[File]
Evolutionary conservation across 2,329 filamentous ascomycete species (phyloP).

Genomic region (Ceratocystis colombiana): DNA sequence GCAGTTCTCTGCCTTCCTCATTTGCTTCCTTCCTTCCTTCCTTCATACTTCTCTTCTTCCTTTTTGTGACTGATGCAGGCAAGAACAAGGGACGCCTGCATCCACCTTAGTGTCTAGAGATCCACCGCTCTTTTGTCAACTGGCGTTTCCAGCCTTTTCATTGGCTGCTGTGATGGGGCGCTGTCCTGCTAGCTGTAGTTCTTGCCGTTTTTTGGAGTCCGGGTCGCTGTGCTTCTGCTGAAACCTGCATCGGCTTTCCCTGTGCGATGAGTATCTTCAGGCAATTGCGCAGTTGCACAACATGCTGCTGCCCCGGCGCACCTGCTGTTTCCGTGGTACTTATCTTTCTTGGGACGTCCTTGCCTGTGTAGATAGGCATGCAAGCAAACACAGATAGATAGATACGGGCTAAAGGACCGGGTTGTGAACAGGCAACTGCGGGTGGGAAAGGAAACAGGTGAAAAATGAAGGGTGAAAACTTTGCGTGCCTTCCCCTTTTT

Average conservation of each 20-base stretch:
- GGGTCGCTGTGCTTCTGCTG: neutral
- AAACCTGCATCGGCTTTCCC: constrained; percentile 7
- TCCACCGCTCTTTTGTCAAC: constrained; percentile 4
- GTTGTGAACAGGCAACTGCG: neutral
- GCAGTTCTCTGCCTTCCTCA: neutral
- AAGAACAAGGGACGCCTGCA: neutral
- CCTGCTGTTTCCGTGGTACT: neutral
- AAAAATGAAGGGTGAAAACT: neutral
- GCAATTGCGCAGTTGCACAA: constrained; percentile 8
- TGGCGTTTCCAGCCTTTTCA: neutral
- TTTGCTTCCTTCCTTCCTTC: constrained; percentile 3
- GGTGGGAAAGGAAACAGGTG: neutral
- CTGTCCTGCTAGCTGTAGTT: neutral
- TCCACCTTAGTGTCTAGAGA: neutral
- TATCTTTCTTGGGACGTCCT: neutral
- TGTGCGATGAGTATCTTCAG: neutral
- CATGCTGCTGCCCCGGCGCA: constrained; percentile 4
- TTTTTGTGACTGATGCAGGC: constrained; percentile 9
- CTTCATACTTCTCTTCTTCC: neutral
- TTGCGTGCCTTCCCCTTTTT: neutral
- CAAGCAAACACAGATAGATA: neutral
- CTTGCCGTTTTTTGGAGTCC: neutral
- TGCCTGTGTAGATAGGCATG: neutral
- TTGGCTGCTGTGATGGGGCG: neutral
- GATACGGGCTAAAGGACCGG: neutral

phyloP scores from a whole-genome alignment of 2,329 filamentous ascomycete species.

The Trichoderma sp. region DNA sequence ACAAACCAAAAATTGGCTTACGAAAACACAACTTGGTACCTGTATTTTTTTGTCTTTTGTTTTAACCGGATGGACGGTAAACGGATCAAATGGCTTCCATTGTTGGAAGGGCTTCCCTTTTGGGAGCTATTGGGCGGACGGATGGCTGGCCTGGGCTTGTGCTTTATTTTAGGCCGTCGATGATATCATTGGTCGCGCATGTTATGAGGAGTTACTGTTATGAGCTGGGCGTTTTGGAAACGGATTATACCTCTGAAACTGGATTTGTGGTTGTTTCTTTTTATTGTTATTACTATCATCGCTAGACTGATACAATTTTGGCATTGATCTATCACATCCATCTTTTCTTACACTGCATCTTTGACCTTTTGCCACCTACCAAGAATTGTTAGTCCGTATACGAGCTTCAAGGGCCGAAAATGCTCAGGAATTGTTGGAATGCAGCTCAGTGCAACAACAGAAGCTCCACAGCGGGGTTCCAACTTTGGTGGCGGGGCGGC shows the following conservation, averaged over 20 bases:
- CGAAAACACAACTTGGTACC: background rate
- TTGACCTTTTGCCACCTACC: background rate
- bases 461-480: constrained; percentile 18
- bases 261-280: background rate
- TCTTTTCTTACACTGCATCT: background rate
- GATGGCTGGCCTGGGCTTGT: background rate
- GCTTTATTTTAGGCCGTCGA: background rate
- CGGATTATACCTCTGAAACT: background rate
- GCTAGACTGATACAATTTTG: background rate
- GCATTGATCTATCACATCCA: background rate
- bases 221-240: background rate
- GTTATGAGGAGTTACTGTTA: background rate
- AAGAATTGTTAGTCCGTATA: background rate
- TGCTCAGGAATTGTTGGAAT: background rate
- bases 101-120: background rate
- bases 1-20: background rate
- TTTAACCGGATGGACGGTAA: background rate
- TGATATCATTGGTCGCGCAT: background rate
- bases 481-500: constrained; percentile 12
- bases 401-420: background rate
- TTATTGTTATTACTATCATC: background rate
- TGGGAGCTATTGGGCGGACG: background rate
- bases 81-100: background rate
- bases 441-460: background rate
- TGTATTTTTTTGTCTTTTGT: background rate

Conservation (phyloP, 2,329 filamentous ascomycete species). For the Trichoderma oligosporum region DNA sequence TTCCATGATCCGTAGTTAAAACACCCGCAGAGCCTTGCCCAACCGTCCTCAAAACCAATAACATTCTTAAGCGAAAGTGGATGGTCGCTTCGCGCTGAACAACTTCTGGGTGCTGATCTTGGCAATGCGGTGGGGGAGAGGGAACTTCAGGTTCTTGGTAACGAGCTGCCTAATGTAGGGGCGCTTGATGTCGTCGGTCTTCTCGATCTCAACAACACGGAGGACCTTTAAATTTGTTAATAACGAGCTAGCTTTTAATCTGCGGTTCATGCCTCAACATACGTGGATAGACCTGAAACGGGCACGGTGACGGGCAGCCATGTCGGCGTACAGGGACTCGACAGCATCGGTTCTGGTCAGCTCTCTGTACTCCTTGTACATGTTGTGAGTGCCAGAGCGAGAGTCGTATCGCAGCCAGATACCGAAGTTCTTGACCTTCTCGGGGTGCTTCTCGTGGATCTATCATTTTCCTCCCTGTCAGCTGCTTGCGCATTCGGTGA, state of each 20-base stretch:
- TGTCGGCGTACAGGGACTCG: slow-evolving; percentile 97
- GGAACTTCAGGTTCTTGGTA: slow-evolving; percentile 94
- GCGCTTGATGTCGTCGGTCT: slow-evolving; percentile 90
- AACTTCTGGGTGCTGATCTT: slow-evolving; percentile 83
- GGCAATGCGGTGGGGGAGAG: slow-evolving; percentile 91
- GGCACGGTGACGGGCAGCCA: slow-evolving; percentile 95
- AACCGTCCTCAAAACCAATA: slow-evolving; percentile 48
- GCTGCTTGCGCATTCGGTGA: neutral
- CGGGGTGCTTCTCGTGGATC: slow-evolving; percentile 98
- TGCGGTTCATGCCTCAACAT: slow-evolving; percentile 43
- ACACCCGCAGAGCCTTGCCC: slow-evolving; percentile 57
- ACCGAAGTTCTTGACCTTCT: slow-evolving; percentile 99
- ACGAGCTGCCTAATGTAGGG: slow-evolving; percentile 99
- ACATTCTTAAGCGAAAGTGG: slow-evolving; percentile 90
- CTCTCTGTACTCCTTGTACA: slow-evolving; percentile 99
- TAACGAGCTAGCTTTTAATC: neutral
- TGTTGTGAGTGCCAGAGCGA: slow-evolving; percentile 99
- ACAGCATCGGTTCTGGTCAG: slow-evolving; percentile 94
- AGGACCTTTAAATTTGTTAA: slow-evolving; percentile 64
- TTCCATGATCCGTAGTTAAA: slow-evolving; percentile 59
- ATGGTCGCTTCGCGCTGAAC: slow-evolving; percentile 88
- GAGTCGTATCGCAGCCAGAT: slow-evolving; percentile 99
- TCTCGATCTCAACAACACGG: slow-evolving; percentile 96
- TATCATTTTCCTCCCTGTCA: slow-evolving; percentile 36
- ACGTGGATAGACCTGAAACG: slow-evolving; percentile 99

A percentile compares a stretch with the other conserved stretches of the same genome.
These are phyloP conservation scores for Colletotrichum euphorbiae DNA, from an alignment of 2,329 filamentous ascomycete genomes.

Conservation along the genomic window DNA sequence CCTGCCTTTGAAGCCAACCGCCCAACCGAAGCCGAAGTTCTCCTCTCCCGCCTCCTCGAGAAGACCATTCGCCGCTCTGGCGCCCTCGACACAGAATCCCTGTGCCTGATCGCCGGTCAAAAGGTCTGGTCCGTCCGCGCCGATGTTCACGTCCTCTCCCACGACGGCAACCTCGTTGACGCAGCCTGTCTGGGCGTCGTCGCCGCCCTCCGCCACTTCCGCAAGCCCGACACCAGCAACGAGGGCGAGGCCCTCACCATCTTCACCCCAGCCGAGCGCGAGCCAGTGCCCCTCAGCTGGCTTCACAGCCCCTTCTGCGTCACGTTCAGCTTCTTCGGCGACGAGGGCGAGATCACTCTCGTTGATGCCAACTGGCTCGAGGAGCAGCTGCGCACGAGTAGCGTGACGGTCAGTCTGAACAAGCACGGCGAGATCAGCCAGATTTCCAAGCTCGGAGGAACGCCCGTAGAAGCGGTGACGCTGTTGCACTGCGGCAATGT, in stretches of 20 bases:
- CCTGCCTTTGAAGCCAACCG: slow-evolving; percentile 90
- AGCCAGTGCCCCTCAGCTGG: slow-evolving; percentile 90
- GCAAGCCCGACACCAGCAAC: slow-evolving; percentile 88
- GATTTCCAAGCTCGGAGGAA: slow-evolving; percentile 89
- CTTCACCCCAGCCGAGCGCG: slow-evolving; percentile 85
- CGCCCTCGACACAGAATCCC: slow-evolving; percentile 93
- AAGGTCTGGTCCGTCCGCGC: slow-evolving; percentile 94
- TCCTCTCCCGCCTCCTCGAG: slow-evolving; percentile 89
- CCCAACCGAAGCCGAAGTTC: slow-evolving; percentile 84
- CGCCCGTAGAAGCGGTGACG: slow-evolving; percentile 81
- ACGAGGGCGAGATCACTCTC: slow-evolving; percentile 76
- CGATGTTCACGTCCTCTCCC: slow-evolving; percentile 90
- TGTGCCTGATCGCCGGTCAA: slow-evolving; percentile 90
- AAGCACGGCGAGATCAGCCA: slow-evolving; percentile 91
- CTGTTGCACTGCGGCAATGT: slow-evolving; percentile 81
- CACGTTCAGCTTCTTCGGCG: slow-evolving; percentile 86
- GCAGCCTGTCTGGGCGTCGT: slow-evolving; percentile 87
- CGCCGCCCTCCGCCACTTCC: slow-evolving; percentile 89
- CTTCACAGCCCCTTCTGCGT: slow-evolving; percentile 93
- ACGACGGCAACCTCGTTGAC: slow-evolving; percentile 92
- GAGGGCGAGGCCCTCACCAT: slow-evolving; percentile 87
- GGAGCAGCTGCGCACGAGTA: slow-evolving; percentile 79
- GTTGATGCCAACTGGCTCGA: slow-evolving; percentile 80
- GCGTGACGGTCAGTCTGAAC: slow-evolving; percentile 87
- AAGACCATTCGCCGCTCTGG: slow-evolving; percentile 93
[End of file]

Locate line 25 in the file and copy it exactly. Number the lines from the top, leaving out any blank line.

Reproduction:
- CTTGCCGTTTTTTGGAGTCC: neutral